A total of 73 patients were included in the study, 33 of whom had at least 1 penetrating cerebrovascular injury, for an incidence of 45.2%. The injuries included 13 pseudoaneurysms, 11 major arterial occlusions, 9 dural venous sinus occlusions, 8 dural arteriovenous fistulas, and 6 carotid cavernous fistulas. The sensitivity of CTA was 36.4%, and the specificity was 85.0%. Overall, 5.6 DSA studies were needed to identify a lesion requiring treatment that had not been identified with CTA.
Cerebrovascular injury is common after penetrating brain injury, and CTA alone is insufficient to diagnosis these injuries. Patients with penetrating brain injuries should routinely undergo DSA.
Angiographic cross-filling between inferior petrosal sinuses and alteration of adrenocorticotropic hormone sampling results for tumor localization in Cushing disease
Michael L. Martini, R. Chase Ransom, Julian S. Rechberger, Derek O’Keeffe, William Young Jr., John L. D. Atkinson, Fredric B. Meyer, Lorenzo Rinaldo, Lucas Carlstrom, Harry J. Cloft, and Jamie Van Gompel
Inferior petrosal sinus (IPS) sampling (IPSS) is a diagnostic procedure used to guide diagnostic localization of imaging-negative adrenocorticotropic hormone (ACTH)–secreting pituitary microadenomas. However, the efficacy of IPSS has been suboptimal at accurately lateralizing the adenoma, reducing surgical cure rates and leading to unintended pituitary dysfunction due to the added exploration. One rationale for the occasional imprecision is the existence of additional petrosal sinus collateral channels that connect the IPS bilaterally, which may lead to false localization results during sampling. The aim of this study was to explore a potential connection between normal anatomical variation in the angioarchitecture of the IPSs and the ACTH results obtained in subsequent IPSS tests.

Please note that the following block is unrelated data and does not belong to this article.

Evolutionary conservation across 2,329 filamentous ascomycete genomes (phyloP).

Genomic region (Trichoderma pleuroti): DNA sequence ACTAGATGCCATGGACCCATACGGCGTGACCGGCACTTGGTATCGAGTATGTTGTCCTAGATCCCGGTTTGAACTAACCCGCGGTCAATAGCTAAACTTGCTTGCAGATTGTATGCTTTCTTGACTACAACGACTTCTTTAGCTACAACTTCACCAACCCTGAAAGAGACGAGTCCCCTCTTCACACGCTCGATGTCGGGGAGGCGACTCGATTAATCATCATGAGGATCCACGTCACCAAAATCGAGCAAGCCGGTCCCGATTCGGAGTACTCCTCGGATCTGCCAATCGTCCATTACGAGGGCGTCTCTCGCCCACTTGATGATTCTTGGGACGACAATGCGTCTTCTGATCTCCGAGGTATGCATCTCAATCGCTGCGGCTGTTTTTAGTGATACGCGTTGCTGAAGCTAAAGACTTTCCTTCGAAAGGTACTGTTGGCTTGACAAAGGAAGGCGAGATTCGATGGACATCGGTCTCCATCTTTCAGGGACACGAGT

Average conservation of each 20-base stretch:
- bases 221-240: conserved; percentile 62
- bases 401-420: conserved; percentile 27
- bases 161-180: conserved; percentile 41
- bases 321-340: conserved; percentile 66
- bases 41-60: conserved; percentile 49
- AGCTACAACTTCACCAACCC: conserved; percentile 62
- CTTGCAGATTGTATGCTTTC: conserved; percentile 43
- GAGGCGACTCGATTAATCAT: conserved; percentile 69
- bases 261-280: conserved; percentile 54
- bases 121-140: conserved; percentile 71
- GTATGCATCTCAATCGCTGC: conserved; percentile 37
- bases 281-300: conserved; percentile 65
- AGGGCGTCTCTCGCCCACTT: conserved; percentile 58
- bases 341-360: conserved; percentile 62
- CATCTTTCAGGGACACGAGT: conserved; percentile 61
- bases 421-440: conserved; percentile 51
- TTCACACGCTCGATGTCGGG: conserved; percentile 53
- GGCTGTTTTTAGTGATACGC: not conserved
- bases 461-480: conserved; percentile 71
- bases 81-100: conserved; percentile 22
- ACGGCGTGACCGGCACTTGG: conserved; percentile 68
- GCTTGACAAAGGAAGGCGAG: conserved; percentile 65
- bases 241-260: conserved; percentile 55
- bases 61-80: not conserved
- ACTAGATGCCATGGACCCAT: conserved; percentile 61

A retrospective review was performed on all cases between 1998 and 2013 involving patients at a single institution who underwent IPSS for radiographically equivocal pituitary microadenomas. Cases were reviewed for tumor laterality noted on either operative or pathology reports, as well as the presence of angiographic evidence of cross-filling between the sinuses. In addition, ACTH levels from the right and left IPSs were documented at baseline and at 2, 5, and 10 minutes after corticotropin-releasing hormone (CRH) administration. A ratio of the change in ACTH levels measured at the time of maximal response (10 minutes) versus the levels measured at the initial response (2 minutes) was computed for each patient and compared between patients by their angiographic cross-filling status.
There were 41 patients with a histopathologically confirmed right- or left-sided ACTH-secreting pituitary microadenoma who underwent preoperative IPSS. Among these patients, 28 (68%) showed angiographic evidence of cross-filling between the IPSs, and 13 showed no cross-filling. On average, ACTH levels increased by a factor of 3.91 ± 0.77 in the contralateral IPS in patients with angiographic cross-filling, compared with a factor increase of only 1.80 ± 0.27 in patients without cross-filling (p = 0.014). In comparison, ACTH levels increased by a factor of 2.01 ± 0.57 in the ipsilateral IPS in patients with cross-filling, and by 8.78 ± 7.30 in those without cross-filling (p = 0.373).
The presence of angiographic cross-filling, suggestive of a greater degree of vascular channel networking between the right and left IPS, is a significant factor influencing the measured rates of change of ACTH in IPSS and may impact the specificity of this test to accurately determine microadenoma laterality in the preoperative setting.